Background & aims: We investigated clinical outcomes in high-risk patients with acute nonvariceal upper gastrointestinal bleeding (UGIB), and determined if urgent endoscopy is effective.
Methods: Consecutive patients with a Glasgow-Blatchford score greater than 7 who underwent endoscopy for acute nonvariceal UGIB at the emergency department from January 1, 2005, to December 31, 2014, were included. Urgent (<6 h) and elective (6-48 h) endoscopies were defined according to the time to endoscopy after the initial presentation. The primary outcomes were mortality and rebleeding within 28 days of admission.
Results: Among 961 patients, 571 patients underwent urgent endoscopy. The 28-day mortality rate was 2.5%, and the rebleeding rate was 10.4%. There were significant differences in mortality rate (1.6% vs 3.8%), the number of transfused packed red blood cells (2.6 ± 2.5 vs 2.3 ± 2.1 packs), need for intervention (69.5% vs 53.5%), and embolization (2.8% vs 0.5%), but no differences in rebleeding, intensive care unit admission, vasopressor use, and length of stay between the urgent and elective endoscopy groups. Mortality was associated with malignancy (odds ratio [OR], 3.58; 95% confidence interval [CI], 1.33-9.62), cirrhosis (OR, 4.67; 95% CI, 1.85-11.76), urgent endoscopy (OR, 0.36; 95% CI, 0.14-0.95), failed primary endoscopic treatment (OR, 15.03; 95% CI, 4.63-48.82), and rebleeding (OR, 2.77; 95% CI, 1.03-7.45). Rebleeding was associated with Forrest I ulcers (OR, 7.67; 95% CI, 2.71-21.69), Forrest II ulcers (OR, 2.34; 95% CI, 1.51-3.60), and coagulopathy (OR, 2.34; 95% CI, 1.51-3.60).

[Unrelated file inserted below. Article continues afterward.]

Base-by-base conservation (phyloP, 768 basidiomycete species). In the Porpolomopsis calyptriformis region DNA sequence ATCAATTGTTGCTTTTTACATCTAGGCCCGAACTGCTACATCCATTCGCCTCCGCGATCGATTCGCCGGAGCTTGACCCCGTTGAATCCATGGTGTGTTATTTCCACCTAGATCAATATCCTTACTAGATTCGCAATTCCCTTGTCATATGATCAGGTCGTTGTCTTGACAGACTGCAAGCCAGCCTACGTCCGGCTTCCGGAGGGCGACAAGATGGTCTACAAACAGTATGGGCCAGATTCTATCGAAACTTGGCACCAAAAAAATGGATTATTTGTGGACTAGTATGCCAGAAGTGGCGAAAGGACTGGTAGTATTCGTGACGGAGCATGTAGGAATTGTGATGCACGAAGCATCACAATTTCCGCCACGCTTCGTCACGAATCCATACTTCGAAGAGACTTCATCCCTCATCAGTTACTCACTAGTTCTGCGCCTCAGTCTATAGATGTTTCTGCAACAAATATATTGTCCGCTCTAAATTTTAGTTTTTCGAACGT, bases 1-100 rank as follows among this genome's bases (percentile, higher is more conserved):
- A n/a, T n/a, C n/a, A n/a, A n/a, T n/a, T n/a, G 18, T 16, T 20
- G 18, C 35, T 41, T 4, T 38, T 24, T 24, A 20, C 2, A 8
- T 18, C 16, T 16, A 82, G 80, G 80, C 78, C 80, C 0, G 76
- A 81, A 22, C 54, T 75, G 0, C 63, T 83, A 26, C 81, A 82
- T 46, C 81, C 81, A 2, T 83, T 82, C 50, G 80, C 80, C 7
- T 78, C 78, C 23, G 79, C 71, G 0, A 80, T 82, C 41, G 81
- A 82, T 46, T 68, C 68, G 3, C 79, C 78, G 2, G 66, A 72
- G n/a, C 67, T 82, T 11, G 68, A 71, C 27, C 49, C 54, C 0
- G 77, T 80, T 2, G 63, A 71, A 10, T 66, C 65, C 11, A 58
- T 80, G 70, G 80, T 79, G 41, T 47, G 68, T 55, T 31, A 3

Conclusions: Urgent endoscopy was an independent predictor of lower mortality rate but was not associated with rebleeding in high-risk patients with acute nonvariceal UGIB.
Keywords: Endoscopy; Gastrointestinal Hemorrhage; Outcome.
Copyright © 2018 AGA Institute. Published by Elsevier Inc. All rights reserved.